Does the title of this blogpost seem a bit like an oxymoron to you ?
Are you one of those people who believe maths and happiness don’t ever belong in the same sentence !
So many people have a fixed mindset about maths, that they are no good at it and never will be. Maybe you feel that your brain is not wired up in that way and that maths will only ever be something that brings you stress and frustration.
Psychologists are now realising that this sort of mindset develops very early in life both from parental input and current teaching attitude and methods . A fixed mindset is where you have made up your mind about your abilities or characteristics and then document and look for evidence to support that decision. In comparison a growth mindset is one that is open to change and development.
Teaching to foster a growth mindset is being trialled in various British Schools at the moment. The work of Carol Dweck the Stanford Psychologist was recently highlighted in a very interesting segment on Woman’s Hour on R4.
The limiting effects of an early fixed mindset are not just seen in maths but also in other areas of people’s experience.
You might like maths but are you one of those people who have decided you are just not creative. Did you decide that you were not any good at drawing pictures at school and this has held you back from trying creative pursuits later on in life.
It isn’t just a fixed mindset around maths and art that can have a constricting impact in our lives. At a very young age the decisions we make about the sort of person we are have far reaching effects into our future. Our child minds can make fixed decisions that continue to hold us back later on in life and stop us doing and experiencing that which could give us deep satisfaction and fulfilment.
I find the power of mindset really interesting and will probably come back to that in another post but today I want to get back to my original thoughts on the mathematics of happiness.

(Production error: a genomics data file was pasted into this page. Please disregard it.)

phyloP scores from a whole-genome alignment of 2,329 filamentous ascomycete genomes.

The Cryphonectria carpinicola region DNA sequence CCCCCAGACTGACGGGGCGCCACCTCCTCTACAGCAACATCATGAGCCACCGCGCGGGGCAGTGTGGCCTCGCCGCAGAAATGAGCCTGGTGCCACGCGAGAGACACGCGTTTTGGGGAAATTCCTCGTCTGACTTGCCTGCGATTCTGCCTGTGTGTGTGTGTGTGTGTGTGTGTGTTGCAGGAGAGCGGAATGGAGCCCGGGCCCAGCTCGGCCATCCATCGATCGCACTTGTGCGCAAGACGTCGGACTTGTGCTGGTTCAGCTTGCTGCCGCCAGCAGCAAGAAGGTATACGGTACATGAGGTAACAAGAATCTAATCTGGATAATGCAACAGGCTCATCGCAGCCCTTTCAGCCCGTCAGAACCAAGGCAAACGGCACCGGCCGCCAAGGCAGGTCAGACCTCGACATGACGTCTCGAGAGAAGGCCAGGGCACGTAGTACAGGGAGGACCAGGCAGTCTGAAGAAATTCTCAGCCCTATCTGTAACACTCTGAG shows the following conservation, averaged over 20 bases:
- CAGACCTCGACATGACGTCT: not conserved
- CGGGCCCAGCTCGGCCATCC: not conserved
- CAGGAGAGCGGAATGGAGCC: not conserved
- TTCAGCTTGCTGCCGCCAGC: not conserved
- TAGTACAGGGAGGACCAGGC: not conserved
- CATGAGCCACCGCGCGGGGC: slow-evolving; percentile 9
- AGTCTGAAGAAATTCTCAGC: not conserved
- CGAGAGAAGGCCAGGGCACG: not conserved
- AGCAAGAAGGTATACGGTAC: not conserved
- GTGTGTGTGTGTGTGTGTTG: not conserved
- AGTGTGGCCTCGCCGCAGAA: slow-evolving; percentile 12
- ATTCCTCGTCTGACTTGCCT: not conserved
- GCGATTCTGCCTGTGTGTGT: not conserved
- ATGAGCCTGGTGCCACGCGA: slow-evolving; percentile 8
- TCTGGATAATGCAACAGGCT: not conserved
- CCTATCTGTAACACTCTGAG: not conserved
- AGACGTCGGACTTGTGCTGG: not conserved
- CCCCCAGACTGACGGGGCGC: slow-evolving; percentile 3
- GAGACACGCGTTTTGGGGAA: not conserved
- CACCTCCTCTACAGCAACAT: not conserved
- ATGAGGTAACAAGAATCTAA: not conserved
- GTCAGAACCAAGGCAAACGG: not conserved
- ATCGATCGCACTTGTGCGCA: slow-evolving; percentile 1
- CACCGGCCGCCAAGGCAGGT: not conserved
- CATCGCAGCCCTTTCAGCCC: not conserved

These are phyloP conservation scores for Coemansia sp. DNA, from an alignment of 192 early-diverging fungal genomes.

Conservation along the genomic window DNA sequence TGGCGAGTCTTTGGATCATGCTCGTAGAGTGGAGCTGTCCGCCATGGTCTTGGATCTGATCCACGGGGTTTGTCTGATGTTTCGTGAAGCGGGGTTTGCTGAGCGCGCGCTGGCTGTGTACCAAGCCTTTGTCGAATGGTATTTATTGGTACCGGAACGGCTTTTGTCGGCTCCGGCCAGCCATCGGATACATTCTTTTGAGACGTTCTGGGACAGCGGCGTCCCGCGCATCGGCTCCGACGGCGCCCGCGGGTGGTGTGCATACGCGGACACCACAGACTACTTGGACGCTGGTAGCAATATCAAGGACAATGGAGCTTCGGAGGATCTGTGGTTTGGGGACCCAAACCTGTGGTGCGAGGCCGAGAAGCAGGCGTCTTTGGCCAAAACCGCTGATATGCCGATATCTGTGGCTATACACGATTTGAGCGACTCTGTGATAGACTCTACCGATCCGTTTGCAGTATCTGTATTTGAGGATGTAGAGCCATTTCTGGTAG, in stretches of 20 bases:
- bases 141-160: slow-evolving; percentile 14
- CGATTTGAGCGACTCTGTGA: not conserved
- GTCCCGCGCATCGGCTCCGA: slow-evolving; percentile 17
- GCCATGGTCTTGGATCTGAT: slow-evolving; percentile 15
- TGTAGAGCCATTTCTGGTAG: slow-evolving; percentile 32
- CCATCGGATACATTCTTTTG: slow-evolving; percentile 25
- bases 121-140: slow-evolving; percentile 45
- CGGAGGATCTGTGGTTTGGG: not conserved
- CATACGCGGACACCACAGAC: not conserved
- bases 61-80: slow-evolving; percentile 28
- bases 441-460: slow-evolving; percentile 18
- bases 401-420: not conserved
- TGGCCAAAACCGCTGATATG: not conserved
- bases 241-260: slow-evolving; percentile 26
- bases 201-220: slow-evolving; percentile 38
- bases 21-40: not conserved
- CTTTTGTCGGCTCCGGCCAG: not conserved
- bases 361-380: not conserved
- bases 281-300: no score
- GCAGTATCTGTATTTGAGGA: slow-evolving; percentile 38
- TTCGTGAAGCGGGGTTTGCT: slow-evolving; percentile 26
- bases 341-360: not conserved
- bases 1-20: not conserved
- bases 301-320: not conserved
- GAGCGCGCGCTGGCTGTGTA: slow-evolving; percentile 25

When you think about your own experience of happiness does it seem like a problem of addition. Do you think that you will only be happy when you add things to your life.
How often do your thoughts tell you that you will only be happy when you get those clothes, that gadget, that holiday, move house, loose weight, fall in love.
Initially these things will make us feel better but often that good feeling soon passes and we are left looking for the next addition solution !
Maybe you feel this doesn’t reflect you and that your motivation is more spiritual. Perhaps what you are looking for is more time, peace and relaxation, more connection. We say to ourselves surely that is more worthy than wanting more stuff ! The problem is that this can still be the ego looking for an addition solution just fooling us dressed up in a spiritual guise.
True happiness most often proves to be more of an exercise in subtraction instead.
Unease , unhappiness and discontent are like a stain on a wall. You might be tempted to keep adding layers of paint to get rid of it, in an attempt make everything shiny and clean. At first it looks great but then disappointingly the stain soon starts to come through.
Do you want to spend your life continuously painting over the top or would it be better to strip off the layers and actually clean the stain away once and for all.
In the same way lasting happiness and contentment usually comes from subtraction, letting go of the blocks in our minds to our natural happiness. Blocks such as stressful thoughts, the need to control, obsessions and judgements and then coming to a place of forgiveness.
Simple – yes – but I am not pretending easy !
However recognising this and shifting your perspective on happiness is a massive first step.
What could you subtract rather than add today ?